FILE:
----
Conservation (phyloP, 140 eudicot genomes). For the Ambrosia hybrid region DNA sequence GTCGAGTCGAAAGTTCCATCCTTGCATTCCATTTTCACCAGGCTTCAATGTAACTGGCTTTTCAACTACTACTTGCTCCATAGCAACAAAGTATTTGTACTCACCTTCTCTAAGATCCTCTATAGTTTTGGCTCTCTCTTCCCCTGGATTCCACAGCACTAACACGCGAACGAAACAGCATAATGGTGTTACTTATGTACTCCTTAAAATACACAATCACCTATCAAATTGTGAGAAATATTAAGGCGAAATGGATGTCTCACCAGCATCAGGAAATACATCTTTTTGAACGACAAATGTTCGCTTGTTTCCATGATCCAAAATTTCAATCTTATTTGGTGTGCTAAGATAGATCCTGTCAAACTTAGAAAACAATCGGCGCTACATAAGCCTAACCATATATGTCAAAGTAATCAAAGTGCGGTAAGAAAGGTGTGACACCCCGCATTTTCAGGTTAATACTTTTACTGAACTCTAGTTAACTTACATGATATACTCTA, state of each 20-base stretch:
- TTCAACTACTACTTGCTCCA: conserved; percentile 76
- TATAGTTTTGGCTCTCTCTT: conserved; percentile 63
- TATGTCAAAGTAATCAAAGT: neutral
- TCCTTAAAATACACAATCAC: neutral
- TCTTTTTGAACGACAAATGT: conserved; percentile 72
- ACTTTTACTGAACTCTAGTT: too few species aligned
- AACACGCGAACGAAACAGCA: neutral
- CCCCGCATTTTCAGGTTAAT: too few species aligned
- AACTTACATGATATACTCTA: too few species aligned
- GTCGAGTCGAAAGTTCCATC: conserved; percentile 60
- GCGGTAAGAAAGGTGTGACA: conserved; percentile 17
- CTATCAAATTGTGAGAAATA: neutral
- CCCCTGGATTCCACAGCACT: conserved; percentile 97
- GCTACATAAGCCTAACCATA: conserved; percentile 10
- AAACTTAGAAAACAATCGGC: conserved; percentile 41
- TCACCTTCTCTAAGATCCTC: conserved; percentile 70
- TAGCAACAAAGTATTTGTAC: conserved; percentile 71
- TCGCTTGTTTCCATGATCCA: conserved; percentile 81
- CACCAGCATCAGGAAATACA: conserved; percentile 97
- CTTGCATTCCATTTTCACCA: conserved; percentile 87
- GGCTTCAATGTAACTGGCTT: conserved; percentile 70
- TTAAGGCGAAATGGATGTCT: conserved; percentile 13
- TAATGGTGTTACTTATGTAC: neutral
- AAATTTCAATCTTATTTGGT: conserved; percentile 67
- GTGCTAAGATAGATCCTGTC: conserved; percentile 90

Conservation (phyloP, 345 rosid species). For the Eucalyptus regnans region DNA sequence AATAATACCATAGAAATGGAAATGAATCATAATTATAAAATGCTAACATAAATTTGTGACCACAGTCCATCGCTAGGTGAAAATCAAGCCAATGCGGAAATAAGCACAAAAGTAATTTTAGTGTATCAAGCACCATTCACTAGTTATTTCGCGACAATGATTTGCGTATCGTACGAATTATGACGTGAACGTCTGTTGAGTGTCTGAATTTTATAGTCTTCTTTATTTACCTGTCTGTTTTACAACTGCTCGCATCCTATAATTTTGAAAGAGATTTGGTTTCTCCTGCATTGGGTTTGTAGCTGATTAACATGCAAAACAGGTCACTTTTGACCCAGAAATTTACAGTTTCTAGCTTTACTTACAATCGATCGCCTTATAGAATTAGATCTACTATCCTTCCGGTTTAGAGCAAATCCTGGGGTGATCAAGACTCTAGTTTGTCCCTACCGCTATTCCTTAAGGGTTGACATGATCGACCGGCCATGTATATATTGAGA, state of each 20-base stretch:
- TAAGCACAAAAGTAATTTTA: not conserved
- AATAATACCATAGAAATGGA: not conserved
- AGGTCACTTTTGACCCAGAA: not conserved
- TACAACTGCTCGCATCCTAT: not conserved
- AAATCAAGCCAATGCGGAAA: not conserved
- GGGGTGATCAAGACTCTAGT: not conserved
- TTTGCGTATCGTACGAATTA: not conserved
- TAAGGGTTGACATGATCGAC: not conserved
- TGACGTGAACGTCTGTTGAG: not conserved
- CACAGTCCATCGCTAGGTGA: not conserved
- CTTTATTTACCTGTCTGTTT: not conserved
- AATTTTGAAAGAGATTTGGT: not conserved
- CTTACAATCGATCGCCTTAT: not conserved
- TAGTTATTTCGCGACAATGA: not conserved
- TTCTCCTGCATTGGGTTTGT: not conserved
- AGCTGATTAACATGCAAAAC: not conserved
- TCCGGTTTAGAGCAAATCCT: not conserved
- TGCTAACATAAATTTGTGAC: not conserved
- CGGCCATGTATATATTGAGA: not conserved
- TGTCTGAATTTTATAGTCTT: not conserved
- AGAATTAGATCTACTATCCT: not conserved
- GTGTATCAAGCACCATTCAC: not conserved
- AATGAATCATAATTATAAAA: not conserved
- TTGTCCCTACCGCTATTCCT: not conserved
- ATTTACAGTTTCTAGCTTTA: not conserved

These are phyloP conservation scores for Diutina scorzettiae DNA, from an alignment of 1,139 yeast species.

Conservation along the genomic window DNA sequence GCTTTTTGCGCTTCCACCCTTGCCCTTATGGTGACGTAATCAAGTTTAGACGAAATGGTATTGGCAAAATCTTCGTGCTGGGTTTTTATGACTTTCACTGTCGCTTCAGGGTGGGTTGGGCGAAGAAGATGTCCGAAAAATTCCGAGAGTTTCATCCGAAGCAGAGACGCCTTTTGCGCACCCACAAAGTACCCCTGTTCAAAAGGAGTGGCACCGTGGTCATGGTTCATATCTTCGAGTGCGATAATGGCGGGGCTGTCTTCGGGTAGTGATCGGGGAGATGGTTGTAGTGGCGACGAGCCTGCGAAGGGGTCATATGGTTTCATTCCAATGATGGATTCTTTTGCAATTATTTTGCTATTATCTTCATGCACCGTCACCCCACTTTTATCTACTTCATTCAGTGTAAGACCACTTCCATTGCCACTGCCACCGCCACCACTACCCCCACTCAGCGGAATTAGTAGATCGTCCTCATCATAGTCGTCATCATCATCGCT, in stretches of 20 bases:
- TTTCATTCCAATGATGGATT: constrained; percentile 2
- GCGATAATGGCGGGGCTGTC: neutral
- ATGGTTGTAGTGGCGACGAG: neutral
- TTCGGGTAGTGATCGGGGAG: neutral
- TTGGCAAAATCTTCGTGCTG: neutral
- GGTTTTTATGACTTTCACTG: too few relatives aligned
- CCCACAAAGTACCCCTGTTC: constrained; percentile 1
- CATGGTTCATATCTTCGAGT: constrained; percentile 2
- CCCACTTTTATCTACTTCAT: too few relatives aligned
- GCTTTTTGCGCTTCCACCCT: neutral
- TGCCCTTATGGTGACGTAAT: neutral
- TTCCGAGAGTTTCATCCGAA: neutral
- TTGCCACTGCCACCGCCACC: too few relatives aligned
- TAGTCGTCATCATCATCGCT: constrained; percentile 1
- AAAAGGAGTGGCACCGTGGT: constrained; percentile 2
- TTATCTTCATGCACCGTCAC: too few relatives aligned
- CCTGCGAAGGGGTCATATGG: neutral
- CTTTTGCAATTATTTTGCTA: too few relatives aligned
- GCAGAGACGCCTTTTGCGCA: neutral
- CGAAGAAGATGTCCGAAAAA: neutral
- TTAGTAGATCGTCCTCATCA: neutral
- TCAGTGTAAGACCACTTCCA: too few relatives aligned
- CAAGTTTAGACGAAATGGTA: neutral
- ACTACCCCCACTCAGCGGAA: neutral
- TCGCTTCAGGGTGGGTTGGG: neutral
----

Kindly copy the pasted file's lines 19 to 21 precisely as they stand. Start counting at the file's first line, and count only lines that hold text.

- TCGCTTGTTTCCATGATCCA: conserved; percentile 81
- CACCAGCATCAGGAAATACA: conserved; percentile 97
- CTTGCATTCCATTTTCACCA: conserved; percentile 87